As for manners, it is definitely a big city here too. After taking the Metro at rush hour or waiting in a long line with people butting in, it's easy to think of Moscow as the world's largest assertiveness training course. But then you watch some children playing in the snow (and Russian children are unbelievably adorable) and you realize that there is plenty of humanity tucked into the concrete niches. All of which brings us to a song, an old Leonard Bernstein number, sung, of course, by Miss Ivy Austin:

Moskva, Moskva, kak gorot!
Kreml' starii i ya molot!
Kruylatskoya--Alexandrovskii Sot!
Moskva, Moskva, kak gorot! !

(Moscow, Moscow, what a town! The Kremlin is old and I am young.

Kruylatskoya and Alexandrovskii Sot are the endpoints of my Metro line--not a bad translation of "The people ride in a hole in the ground," considering that I don't have a Russian rhyming dictionary with me.)

Moscow Apartments

OK, I'm judging almost entirely on the basis of apartments being occupied by Westerners, but I did have dinner at the Maslovs (there son, Sergei, is our age, and his parents have more or less adopted the whole colony) and all of the apartments come furnished. So here are some characteristics of Moscow apartments.


Am I even spelling that right? Anyway, the basic decorating asthetic tends toward extreme ornateness, despite the lack of resources. So you get wood veneer wall units with plastic scrolled trim, elaborate chandeliers with fancy shades, whose effect is marred by the shortage of light bulbs, and tables sagging beneath the faux cut glass. Toto, we're not in Crate & Barrell anymore.

Andrew (who SOUNDS as if he knows what he's talking about) says that this "luxury" was used to buy the loyalty of the USSR's brighter professionals., back in the bad old days. Would you censor your thoughts for plastic trim on your bookcase? Don't answer too quickly.

Uninviting entrances.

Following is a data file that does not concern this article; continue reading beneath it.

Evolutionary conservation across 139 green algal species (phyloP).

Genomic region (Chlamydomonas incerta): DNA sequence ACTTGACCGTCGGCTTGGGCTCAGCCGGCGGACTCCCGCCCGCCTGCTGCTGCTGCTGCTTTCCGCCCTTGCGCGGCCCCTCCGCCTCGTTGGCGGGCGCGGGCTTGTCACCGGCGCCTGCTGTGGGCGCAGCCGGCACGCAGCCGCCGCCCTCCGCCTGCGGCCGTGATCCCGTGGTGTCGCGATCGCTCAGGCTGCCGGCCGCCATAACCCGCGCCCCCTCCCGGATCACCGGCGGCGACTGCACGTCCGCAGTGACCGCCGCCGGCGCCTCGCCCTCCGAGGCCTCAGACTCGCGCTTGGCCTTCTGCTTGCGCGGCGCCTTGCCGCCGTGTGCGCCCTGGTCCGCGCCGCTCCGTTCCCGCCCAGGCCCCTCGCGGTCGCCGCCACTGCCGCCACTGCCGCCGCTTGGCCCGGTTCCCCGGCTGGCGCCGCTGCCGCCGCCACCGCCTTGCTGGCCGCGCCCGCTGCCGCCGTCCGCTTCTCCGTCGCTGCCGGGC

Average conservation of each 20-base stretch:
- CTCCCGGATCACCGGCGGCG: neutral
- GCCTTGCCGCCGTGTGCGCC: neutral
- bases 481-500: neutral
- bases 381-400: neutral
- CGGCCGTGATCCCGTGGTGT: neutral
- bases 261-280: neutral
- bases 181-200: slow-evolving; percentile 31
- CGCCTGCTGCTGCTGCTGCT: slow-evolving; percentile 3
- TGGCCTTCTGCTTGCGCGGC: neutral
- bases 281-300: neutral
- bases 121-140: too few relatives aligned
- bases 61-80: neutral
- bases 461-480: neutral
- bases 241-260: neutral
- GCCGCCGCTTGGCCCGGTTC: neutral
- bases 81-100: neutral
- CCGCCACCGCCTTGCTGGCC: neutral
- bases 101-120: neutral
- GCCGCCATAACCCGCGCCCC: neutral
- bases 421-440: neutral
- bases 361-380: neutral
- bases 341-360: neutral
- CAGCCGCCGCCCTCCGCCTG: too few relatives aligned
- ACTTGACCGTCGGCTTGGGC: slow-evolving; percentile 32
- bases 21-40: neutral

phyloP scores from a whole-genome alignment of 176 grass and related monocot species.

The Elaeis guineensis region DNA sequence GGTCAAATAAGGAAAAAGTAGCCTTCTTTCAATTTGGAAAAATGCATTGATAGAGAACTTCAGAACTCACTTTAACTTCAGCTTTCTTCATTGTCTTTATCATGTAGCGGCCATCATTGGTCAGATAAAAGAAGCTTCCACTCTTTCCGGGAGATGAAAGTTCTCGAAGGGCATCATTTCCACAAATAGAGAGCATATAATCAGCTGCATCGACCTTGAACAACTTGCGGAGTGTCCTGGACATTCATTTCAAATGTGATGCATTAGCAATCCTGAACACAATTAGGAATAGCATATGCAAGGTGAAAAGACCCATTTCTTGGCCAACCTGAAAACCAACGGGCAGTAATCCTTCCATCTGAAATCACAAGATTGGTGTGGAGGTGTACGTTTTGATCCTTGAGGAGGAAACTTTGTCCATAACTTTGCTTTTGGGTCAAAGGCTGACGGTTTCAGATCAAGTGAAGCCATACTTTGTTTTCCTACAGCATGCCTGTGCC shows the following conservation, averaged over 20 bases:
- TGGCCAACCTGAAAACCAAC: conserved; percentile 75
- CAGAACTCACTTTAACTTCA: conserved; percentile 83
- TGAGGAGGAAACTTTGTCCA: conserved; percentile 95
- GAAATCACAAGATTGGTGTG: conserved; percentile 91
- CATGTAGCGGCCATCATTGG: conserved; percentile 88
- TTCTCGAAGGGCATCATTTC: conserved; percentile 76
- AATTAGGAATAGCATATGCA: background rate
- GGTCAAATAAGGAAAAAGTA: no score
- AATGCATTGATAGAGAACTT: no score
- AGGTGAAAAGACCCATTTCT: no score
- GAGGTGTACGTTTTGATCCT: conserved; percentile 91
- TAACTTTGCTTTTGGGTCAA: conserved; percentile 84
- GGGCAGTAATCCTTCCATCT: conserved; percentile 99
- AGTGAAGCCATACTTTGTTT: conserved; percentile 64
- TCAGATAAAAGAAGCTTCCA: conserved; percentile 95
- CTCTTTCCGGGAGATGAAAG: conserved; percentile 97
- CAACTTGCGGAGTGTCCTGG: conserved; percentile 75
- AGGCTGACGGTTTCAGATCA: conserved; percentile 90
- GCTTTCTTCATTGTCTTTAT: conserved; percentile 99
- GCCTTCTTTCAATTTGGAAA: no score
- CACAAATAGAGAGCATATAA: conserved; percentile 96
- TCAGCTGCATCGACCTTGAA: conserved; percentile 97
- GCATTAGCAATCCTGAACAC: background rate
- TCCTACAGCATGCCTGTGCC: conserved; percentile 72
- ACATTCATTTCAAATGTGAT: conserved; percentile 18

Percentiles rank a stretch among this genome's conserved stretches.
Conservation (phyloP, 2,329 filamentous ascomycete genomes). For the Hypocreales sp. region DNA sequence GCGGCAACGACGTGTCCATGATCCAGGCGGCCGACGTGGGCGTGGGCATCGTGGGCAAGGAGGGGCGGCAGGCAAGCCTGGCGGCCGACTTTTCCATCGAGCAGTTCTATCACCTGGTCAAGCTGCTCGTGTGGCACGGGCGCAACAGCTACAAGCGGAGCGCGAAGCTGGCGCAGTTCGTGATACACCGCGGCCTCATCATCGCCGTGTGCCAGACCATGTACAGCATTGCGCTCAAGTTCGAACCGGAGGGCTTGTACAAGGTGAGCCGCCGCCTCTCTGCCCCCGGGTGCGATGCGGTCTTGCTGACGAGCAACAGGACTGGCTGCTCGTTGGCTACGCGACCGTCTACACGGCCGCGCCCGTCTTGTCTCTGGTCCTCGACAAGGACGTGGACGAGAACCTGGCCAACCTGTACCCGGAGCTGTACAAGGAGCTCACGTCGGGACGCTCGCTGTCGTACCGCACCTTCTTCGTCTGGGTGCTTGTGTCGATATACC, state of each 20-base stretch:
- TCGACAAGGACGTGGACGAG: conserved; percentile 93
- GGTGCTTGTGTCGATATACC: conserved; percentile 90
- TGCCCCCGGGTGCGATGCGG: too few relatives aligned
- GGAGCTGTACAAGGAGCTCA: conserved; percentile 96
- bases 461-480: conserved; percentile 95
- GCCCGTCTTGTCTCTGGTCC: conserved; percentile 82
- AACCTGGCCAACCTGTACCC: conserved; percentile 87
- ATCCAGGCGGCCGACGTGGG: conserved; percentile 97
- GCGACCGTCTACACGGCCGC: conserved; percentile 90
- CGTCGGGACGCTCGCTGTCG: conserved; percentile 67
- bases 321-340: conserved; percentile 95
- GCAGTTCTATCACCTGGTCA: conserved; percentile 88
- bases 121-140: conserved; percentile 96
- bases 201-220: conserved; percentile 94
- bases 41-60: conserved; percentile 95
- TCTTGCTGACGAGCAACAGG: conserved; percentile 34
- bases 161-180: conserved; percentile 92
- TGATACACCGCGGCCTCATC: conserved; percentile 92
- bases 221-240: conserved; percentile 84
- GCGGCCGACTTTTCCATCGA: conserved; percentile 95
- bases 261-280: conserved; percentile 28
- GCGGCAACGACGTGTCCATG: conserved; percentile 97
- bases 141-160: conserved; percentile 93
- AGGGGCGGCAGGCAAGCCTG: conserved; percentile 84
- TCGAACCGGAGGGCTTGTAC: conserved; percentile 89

Oddly, many buildings full of fairly nice apartments (including mine) have dark entrances, creaky, graffiti-stained elevators, and unlit stairwells. It must be the byproduct of some tax law somewhere, that discourages maintenance on the common areas of an apartment building.

Shoddy hardware.

What's the best way to meet your neighbors? Did you know that Russian deadbolt locks allow you to lock yourself out, even if you have the key? These are just some of the thrilling questions answered in this week's Adventures in Russian hardware. Let's just say that everything here, from light swtiches to mailboxes is made out of flimsy plastic or rusted metal. I think every toilet in this city runs, either because the stopper doesn't stop or the ball valve doesn't cut off the water when the tank is full. And don't try to jiggle anything--it is likely to snap off in your hand. If anything in Russia drives me crazy, it is likely to be the plumbing.

As I held the broken ball valve in my hand, I reflected--If this is how Russians build things, why were we so worried about all those tanks in East Germany? Then I remembered how many nuclear reactors are still operating in the former USSR, and I became very sad.

Ruskii Yazik

A Canadian listener to the program asked a most impertenant question about the context in which I had encountered the Russian tongue. Actually, there have been three contexts: 1. It was one of a dozen cold appetizers at the Maslovs' dinner. 2. I'm trying to learn the language here. And 3. When I try to make a "ch" sound, my tutor, Ludmilla, puts her Russian tongue on the roof of her mouth and says "ch-ch-ch. Yazik zdes!" I decided soon after my arrival that I very much wanted and needed Russian lessons. You don't absorb language through your skin, and with all the Yanks around me I wasn't going to be exactly immersed in Russian. But tutors are cheap, and I would have plenty of opportunity to practice. So I asked the gang for advice, and ended up engaging the services of Ludmilla Gregorievna, who was recommended to me by Katherine Loda, one of the group.